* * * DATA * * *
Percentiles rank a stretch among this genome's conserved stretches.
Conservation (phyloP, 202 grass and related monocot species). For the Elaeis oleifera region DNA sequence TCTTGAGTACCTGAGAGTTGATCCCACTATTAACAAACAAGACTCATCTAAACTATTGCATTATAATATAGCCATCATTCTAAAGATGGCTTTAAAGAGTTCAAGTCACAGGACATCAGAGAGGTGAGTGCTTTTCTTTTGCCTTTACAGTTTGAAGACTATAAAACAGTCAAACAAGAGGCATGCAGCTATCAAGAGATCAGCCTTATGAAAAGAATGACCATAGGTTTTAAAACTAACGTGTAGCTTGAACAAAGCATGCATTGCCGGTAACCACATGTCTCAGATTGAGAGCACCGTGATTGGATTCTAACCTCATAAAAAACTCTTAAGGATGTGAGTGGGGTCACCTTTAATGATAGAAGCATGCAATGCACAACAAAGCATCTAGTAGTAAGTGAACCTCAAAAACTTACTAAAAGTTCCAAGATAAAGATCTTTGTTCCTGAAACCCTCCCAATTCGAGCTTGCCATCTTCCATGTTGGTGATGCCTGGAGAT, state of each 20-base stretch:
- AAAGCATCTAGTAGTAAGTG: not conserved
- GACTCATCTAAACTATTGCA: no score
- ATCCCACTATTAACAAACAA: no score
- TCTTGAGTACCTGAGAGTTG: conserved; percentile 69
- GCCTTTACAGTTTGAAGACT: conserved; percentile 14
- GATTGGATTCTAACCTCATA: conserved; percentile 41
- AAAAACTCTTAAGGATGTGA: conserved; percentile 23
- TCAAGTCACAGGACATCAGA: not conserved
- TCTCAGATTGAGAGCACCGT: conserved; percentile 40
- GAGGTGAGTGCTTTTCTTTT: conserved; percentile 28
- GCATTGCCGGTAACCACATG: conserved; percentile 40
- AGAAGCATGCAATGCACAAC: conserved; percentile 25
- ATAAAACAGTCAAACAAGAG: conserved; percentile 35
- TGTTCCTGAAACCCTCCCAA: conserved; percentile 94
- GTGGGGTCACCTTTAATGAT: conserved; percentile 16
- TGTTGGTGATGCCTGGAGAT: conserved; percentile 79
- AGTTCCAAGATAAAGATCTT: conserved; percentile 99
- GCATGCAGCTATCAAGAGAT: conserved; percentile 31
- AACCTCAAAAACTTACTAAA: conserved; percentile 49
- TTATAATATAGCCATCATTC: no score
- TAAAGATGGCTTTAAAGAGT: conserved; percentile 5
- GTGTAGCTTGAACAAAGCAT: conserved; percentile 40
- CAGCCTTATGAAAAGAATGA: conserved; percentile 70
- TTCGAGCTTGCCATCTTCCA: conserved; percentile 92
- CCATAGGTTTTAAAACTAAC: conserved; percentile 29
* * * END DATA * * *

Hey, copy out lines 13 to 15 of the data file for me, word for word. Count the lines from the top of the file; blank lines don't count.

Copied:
- GCATTGCCGGTAACCACATG: conserved; percentile 40
- AGAAGCATGCAATGCACAAC: conserved; percentile 25
- ATAAAACAGTCAAACAAGAG: conserved; percentile 35